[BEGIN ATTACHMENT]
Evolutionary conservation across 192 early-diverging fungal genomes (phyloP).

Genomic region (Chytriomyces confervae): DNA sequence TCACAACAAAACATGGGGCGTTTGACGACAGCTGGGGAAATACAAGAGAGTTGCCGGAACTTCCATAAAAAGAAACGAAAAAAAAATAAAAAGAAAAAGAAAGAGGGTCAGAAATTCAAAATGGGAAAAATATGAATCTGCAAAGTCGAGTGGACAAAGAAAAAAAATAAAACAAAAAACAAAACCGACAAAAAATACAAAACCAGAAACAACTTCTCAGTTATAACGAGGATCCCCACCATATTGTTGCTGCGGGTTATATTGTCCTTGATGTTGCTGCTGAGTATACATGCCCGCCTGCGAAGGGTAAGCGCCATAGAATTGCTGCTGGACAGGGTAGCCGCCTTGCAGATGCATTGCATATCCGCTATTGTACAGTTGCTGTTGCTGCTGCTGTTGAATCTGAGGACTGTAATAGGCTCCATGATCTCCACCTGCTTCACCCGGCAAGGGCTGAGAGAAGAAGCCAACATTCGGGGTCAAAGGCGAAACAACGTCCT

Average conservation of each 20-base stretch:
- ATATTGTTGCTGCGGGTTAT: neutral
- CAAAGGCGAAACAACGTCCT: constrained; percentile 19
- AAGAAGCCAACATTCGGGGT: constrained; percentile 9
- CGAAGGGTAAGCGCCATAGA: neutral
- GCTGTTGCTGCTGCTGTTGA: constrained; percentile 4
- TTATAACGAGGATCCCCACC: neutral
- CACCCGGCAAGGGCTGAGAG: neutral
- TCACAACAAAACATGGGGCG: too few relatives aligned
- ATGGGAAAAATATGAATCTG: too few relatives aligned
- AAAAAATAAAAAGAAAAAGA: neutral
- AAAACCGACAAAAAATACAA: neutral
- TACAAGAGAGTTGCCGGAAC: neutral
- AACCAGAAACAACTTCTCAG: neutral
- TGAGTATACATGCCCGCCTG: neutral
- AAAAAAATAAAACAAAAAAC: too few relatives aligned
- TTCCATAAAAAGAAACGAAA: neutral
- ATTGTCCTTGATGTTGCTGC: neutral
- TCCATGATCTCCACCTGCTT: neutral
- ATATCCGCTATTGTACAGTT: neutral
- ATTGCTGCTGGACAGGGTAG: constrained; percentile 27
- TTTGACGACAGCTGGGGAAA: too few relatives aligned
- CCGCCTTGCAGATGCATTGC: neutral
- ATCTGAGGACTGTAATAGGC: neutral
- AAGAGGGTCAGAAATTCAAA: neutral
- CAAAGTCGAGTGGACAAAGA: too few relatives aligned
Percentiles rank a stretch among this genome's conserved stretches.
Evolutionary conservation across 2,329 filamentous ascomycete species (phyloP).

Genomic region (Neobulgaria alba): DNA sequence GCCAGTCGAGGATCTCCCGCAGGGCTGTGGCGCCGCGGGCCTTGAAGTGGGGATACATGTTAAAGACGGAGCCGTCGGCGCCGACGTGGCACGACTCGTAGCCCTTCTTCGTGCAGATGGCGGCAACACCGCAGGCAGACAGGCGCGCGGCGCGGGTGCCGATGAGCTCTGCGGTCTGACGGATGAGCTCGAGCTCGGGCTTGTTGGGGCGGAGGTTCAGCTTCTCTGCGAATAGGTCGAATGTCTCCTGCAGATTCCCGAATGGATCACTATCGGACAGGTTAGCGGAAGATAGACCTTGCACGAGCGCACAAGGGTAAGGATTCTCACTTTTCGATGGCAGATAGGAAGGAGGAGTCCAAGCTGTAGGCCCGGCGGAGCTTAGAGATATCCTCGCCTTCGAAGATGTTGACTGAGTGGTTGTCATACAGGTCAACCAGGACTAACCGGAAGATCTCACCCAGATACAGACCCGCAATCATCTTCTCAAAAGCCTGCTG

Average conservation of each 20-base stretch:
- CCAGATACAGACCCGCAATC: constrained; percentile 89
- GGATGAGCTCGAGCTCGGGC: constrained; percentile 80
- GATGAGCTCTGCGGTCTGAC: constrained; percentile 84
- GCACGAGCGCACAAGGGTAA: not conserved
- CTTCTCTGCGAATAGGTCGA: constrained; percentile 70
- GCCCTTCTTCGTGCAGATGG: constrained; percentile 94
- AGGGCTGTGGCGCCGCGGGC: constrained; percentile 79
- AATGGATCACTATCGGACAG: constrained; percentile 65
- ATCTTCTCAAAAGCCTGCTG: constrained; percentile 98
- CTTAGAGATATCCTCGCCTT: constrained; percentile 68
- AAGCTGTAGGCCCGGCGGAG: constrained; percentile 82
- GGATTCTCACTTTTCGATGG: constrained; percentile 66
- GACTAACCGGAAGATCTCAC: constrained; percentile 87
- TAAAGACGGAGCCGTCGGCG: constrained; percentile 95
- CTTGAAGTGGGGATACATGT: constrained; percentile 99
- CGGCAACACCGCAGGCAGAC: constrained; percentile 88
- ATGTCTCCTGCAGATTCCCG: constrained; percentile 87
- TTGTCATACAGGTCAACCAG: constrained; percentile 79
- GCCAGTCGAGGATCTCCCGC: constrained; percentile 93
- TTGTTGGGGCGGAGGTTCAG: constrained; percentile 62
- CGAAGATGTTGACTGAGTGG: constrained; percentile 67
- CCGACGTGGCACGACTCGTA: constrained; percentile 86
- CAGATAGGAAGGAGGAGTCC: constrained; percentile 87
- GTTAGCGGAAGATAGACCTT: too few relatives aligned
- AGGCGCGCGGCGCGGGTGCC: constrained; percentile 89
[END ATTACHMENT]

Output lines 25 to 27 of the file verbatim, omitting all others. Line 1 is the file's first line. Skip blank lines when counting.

- CCGCCTTGCAGATGCATTGC: neutral
- ATCTGAGGACTGTAATAGGC: neutral
- AAGAGGGTCAGAAATTCAAA: neutral